So lets NOT all tell mothers when or when not to breastfeed. If men want to give their nipples to the purpose, thén they can perhaps join in the discussion but certainly no doctor is going to tell me to completely give up my night rest (and the rest!) just cause its 'supposed' to be better.   

       Still refering to the time old saying: Lies, damn lies and statistics....
Susan, Feb 12 2009

       // i mean free and prescription only. // Absolutely not.   

       Why not impose legal limits on the foods that parents can give their children between the ages of 3 and 16? That would have a far greater effect on their health. Most of the "ban the bottle" mob base their arguments on marginal or non- existent health consequences and overarching morality.
MaxwellBuchanan, Feb 12 2009

       // what the heck kind of report shows that bottle milk is worse??   

       Lots of them - I thought the advantages of breast milk over formula were rather well-documented. I can make you a list, but it's really ridiculously easy to find lots of that online. Can you link to the Netherlands study you've mentioned?   

       // Still refering to the time old saying: Lies, damn lies and statistics....   

       Yes, one needs to understand statistics to judge the quality of claims that people make based on them. Just like one needs to understand anatomy to read an X-ray. I think they're still the best tool for evaluating claims we have.   

       On the main idea: (-) I see what you're trying to do, but I don't want something that fills a real need to be made this much more expensive and complicated.
jutta, Feb 12 2009

       //more expensive// - that depends on the prescription system in your country. In the UK, for example, being a product prescribed for an infant, it would be a free prescription actually making formula milk somewhat less expensive. Of course, if you are in a country that doesn't provide free medicine for children that's not a valid argument.   

       Might I suggest that merely moving it to OTC status might be enough? That way anyone wishing to buy would have to go the pharmacy and explain to their local pharmacist why they want it. It would mean putting a human there in the chain who could give referrals to lactation consultants if required. Just taking it off supermarket shelves and putting it behind the pharmacist's counter could well be enough to achieve most of the aims of this idea.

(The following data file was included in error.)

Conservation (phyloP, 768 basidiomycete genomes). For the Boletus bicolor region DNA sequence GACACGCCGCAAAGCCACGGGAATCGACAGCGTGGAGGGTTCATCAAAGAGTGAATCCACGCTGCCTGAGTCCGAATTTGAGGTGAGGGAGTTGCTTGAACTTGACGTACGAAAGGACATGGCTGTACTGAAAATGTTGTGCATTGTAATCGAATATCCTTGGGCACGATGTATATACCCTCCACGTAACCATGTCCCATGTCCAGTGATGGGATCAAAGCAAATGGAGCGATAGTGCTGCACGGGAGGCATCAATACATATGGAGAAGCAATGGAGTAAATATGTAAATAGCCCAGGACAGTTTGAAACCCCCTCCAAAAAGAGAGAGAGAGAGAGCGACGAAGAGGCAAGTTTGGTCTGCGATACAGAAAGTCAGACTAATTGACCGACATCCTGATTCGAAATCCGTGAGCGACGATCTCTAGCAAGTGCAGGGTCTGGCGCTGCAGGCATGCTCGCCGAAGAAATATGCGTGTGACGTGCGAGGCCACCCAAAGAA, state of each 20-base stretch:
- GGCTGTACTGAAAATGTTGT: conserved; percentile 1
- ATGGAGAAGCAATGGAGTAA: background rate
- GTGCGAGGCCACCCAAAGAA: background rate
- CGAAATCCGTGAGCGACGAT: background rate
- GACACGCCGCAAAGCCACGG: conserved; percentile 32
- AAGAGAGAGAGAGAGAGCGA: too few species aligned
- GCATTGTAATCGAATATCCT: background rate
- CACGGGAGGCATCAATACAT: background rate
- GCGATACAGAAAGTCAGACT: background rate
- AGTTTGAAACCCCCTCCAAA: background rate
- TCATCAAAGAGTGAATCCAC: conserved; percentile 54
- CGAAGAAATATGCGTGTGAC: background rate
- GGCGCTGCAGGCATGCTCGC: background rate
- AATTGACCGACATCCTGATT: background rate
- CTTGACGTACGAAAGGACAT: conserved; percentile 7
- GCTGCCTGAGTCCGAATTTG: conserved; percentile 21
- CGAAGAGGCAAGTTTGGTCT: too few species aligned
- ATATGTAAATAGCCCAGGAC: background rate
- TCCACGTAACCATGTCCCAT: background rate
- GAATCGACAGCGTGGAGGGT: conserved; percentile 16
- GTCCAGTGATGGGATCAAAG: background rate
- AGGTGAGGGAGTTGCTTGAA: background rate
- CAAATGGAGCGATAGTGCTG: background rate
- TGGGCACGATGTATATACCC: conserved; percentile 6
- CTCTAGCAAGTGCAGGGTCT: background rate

vincevincevince, Feb 13 2009

       I object to the notion that mothers should be required to explain anything to anybody. I'm not saying mothers are perfect -- that would be spooky and weird -- but as an institution, motherhood sets a standard that nothing else humans have ever known even approaches.   

       Let's go fix something that's broken. Surely there's an ample supply of *that* stuff.
colorclocks, Feb 13 2009

       I can't really claim to have any valid perspective on the specifics in this idea: I'm neither mother nor father to any infants. However a few points about some of the arguments here.   

       As a society, we're getting increasingly bad at understanding what responsibility is. To those who say that "mothers know best", I call bullshit. Mothers, as a group, like any other group, don't necessarily know very much at all. Many, most mothers take their responsibilities very very seriously and take the time to formulate their opinions based on a variety of sources of information... But that's far from universal.   

       I have wittnessed, amongst friends and aquaintances of mine some attrociously oblivious behaviour on behalf of (predominantly young, although this is because most mothers I"ve known were young) mothers. (Note, I've seen more, and worse behaviour from those that weren't mothers - but I'm talking specifically about motherhood here). This includes binge drinking, soft and hard drug abuse, casual, unprotected sex with strangers, smoking, aggressive dieting, etc, and this is just whilst pregnant. Amongst young mothers I've seen abuse, physical and emotional, a total lack of understanding about what a young child's diet should be (ie a diet consisting of more than 50% junk food for a toddler, cause mummy likes mcdonalds), and perhaps worst, withholding of medical care for sick children - in a country where medical care is free. Mostly I hold my peace because it's not my place to tell people how to live their lives, and saying anything usually has the exact opposite effect than desired, but it's not easy sometimes. Once again, the vast majority of young mothers I've known have been model parents, but the fact that this is the majority, not the entirety is the point I'm making.   

       This will be interpreted (of course it will) as a dig at all young mothers, and really I wish it wouldn't be. What it is, is a big dig at young people (including myself when I was young) in general, and at a society that does not teach young people how to be responsible, for anything, and in fact does just the opposite. "it's my life and I'll do what I want, and I don't care what anyone says". Tragically, maturity, competency and understanding of responsibility is totally disconnected from actual ability to produce children.   

       There are many, many babies out there being raised on formula from birth, the reasons for many (not all, probably not even most, but some) of these instances is simply that the mother does not want to breastfeed, does not want "saggy boobs", wants to work full time, does not want the hassle, etc. In light of much evidence indicating that formula is definitely not okay on it's own, perhaps there should be some form of control. Or at least more, and more widespread discussion, such as this one here.